Joseph Sassoon is an Associate Professor at Georgetown University and holds the al-Sabah Chair in Politics and Political Economy of the Arab World. He is also a Senior Associate Member at St Antony’s College, Oxford. Sassoon’s book, The Iraqi Refugees: The New Crisis in the Middle East, about the Iraqi Refugees, (London, I.B. Tauris, 2009) is a comprehensive study of the Iraqi refugees and the impact of their displacement on their home and host countries after the 2003 invasion. In 2013, his book Saddam Hussein’s Ba‘th Party: Inside an Authoritarian Regime (Cambridge University Press, 2012) won the prestigious British-Kuwait Prize for the best book on the Middle East.
His most recent book is Anatomy of Authoritarianism in the Arab Republics (New York: Cambridge University, 2016). Sassoon completed his Ph.D. at St Antony’s College, Oxford. and has published extensively on Iraq and its economy and on the Middle East.
Dennis Wilder has had a distinguished career in the U.S. Government, especially in advising various agencies to help shape U.S. policy toward East Asia. Professor Wilder served as Special Assistant to the President and Senior Director for East Asian Affairs on the NSC from December 2005 until January 2009 in the administration of President George W. Bush. Previously, he worked at the Central Intelligence Agency (CIA) in 1980 as a China military analyst in the Office Strategic Research in the Directorate of Intelligence. From 1995 until 2005, he served as the Chief of China analytic studies in the Directorate of Intelligence, Office of East Asian and Pacific Affairs and was awarded the Director’s Award by George Tenet. Professor Wilder was also a Visiting Fellow at the John L. Thornton China Center in the Foreign Policy Studies Program at the Brookings Institution in Washington, D.C.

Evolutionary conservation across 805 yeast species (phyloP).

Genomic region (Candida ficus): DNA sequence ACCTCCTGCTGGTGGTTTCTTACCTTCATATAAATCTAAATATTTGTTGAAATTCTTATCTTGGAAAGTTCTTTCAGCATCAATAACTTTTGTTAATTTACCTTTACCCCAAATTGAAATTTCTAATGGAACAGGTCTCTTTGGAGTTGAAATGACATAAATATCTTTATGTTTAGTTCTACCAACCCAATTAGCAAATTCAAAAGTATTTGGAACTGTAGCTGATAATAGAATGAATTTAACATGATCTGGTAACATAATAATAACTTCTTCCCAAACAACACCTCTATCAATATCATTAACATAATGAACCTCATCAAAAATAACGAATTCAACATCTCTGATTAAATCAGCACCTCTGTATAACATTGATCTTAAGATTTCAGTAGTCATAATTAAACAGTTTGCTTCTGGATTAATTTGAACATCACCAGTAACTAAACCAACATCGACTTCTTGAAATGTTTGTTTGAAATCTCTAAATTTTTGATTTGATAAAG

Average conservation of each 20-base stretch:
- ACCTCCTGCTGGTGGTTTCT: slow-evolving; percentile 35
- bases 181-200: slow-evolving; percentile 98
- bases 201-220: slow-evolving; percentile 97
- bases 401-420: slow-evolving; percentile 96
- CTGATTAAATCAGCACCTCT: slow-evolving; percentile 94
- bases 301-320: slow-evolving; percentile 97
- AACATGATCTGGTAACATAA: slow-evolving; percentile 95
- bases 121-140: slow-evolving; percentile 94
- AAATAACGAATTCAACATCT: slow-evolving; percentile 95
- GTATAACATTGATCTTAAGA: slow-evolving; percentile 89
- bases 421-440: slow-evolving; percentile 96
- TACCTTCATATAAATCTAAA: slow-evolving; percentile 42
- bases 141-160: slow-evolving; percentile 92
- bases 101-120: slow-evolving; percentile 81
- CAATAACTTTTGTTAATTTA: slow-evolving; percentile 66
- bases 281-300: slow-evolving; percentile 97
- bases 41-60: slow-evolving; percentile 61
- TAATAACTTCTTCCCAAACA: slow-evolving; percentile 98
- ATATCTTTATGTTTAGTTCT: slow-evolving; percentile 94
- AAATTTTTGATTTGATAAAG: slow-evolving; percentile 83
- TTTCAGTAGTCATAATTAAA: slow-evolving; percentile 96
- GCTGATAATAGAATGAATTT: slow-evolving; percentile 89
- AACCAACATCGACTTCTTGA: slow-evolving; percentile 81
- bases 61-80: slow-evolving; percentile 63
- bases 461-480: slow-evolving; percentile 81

Professor Wilder received his Master of Science in Foreign Service (MSFS) degree from Georgetown University in 1979. He also received a Rosenthal Fellowship in International Relations in 1979 to work on the East Asian Subcommittee of the Senate Foreign Relations Committee, chaired by Senator John Glenn. He was also a recipient of a European Union Distinguished Visitors Grant. He is a graduate of Kalamazoo College in Michigan and spent a year studying Mandarin Chinese at the Yale-in-China Program at New Asia College on the campus of the Chinese University of Hong Kong. Professor Wilder served overseas in the U.S. Consulate-General in Hong Kong from 1992 to 1995.
Sinan Ciddi is an expert on Turkish domestic politics and foreign policy. He obtained his Ph.D. from the School of Oriental and African Studies, University of London in 2007 in the field of Political Science. Ciddi continues to author scholarly articles, opinion pieces and book chapters on contemporary Turkish politics and foreign policy, as well as participate in media appearances. In addition to his teaching and research responsibilities at Georgetown, Ciddi also serves as the Executive Director of the Institute of Turkish Studies.
Ciddi was born in Turkey and educated in the United Kingdom. He was previously an instructor at Sabanci University between 2004-2008 and completed his Post-Doctoral Fellowship at the same institution between 2007-2008. Distinct from his articles and opinion editorials, Ciddi’s book titled Kemalism in Turkish Politics: The Republican People’s Party: Secularism and Nationalism (Routledge, January 2009) focuses on the electoral weakness of the Republican People’s Party.
Between 2008-2011, he established the Turkish Studies program at the University of Florida’s Center for European Studies.